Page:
I drew a hand diagram but realized I labeled the pins based on looking at the back of the connector (the solder side). On the golden fingers connector there are 4 pins that control voltage - 16 possible states or voltages. There are actually 8 pins that control the multiplier but they are redundant and duplicated. Meaning each pair of pins should both be set to the same state (high or low). That's why the Northwind device only has 4 switches for a multiplier and the sets of pins are tied together with the traces on the connector. My Ninja device is an older style and uses all the pins separately resulting in needing many more DIP switches but I verified looking through the tables I have that those same pairs or switches and pins are always pulled in the same way (i.e., one is high and so is the other and vice versa).

I think the problem is the DIP switch is sometimes left floating. The very top DIP (SW1) when the switches are in the up position are pulling high through the 2K resistor and the associated power pins on the connector. When the SW1 is down this is obliviously disconnected. However the bottom DIP (SW2) should then be pulling the pins to ground but the problem is the bottom row of pins on the bottom DIP aren't connected to anything. The only one that has a connection is M3. M3 leads to several pins on the connector all tied together.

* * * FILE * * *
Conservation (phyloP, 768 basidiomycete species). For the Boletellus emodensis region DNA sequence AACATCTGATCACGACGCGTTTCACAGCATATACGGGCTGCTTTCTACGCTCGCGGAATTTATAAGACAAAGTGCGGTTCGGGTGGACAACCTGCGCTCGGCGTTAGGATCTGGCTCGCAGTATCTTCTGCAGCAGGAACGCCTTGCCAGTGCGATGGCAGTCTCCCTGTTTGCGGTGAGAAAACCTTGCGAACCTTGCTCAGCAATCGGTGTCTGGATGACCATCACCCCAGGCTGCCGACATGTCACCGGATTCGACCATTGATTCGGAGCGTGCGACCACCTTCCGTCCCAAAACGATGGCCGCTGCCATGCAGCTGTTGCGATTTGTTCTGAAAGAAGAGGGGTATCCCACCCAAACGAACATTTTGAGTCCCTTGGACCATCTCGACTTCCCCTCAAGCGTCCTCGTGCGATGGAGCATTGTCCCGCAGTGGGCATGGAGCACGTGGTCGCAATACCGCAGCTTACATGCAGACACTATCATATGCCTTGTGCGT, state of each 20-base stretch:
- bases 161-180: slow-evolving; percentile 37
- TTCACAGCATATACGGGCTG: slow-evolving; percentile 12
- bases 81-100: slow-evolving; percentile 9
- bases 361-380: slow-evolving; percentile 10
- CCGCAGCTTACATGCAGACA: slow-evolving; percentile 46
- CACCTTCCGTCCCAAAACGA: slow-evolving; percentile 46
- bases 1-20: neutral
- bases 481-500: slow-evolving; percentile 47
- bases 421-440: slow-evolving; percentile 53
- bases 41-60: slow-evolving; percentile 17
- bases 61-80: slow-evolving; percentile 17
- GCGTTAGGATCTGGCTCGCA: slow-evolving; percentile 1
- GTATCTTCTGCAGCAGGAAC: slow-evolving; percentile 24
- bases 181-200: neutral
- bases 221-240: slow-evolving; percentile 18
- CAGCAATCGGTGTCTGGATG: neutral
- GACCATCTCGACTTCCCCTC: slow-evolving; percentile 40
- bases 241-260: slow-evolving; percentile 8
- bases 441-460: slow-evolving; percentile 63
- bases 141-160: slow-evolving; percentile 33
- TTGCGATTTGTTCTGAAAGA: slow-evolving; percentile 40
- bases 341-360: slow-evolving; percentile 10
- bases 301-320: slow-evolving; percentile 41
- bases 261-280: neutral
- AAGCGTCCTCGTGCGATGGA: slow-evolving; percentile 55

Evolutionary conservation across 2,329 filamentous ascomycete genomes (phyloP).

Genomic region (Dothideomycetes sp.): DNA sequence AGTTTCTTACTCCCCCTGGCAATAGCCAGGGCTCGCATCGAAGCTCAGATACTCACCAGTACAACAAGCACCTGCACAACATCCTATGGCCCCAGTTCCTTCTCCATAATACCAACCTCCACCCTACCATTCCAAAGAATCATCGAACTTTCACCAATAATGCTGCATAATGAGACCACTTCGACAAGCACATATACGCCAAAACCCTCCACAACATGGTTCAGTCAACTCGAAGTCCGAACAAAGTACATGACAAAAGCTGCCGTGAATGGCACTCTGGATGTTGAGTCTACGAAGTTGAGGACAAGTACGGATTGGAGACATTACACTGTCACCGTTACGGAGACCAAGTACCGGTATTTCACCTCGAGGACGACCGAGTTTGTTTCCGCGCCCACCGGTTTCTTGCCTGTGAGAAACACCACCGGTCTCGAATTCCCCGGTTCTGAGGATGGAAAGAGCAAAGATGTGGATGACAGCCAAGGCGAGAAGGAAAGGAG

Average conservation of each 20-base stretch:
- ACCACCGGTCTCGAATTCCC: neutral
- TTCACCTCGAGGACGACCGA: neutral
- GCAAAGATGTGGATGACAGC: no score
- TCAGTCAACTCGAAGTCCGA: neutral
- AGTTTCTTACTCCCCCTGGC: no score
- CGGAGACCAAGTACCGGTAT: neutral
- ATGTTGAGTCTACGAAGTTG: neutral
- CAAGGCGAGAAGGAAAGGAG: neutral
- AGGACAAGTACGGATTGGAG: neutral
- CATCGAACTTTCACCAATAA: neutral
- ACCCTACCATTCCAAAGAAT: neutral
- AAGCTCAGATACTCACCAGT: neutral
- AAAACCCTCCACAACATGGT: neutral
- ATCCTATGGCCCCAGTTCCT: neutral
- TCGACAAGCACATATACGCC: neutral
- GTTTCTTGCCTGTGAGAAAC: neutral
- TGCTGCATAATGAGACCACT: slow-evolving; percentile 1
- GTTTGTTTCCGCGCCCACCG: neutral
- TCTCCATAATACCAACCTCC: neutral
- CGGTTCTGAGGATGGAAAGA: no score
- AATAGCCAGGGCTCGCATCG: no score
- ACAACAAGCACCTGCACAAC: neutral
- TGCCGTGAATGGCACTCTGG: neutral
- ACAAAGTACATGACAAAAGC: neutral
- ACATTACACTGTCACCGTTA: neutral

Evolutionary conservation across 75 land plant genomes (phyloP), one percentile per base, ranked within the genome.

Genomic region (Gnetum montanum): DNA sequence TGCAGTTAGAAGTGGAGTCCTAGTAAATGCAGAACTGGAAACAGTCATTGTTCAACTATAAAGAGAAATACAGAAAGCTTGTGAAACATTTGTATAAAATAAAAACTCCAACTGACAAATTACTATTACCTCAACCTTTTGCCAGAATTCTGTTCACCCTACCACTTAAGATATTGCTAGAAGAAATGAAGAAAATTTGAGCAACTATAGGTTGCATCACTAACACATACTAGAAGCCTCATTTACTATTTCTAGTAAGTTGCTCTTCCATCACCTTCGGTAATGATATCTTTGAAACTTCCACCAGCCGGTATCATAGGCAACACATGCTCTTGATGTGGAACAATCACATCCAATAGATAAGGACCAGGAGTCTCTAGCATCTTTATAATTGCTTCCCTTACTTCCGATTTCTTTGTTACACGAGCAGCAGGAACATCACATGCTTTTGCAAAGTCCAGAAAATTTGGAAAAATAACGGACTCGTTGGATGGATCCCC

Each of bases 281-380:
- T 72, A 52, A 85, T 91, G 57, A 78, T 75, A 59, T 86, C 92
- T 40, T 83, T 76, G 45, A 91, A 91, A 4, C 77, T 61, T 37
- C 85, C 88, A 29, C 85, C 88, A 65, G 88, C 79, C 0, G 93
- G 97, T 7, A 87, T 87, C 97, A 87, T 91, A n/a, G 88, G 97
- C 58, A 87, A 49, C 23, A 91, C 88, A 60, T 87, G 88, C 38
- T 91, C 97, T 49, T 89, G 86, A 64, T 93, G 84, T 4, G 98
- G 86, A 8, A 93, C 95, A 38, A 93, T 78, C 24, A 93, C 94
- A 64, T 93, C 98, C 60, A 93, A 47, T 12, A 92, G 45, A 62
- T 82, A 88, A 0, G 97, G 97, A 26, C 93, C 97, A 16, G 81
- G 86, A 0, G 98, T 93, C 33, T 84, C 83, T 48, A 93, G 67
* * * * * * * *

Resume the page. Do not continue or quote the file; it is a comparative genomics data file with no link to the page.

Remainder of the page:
I think jumpering or soldering (when looking at the back of the device) the 8 bottom rightmost DIP switch pins together should get the device working. I can't verify this because as I mentioned previously I can't find the boards I need. I'm guessing maybe these are connected together under the DIP switch on the original and we can't see that in the photos we have. It's also possible there are other pins on the connector that need to be tied together like on my Ninja and are maybe on the Northwind just under the connector and we can't see it, I think this is less likely though.

In the attached picture I have figured out what pins do what. This is based on the Ninja Freespeed device but is mostly applicable to wiretap's PCB.

The pins are numbered when looking at the solder side. Pins marked with a 'V' are the ones that control the voltage states. Ones with a 'X' are unused. The empty circles are the multiplier pins, again 8 of them but (using my labeling) 40/2 , 29/13 , 20/19, and 9/8 are redundant. They can be tied together so that you only need 4 DIP switches. I have no idea what would happen for example if you pulled pin 40 high and pin 2 low.

The top 3 dark circles are connected to together and go to the 2K ohm resistor. The bottom dark circles are interesting. On the Ninja all of these are connected together and do not go to any where else on the PCB. The Ninja has a power connector so everything is pulled to ground through the power connector pins. The three with an '*' above them are not connected to anything on wiretap's prototype but are tied together on Ninja. These are the pins that go to M3 on wiretap's board and I think should go to the other bottom DIP pins.

Thoughts anyone?

Edit, I'm tired and may not be explaining myself well. I am proposing the green line in the second photo attached to this.

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Reply 67 of 88, by wiretap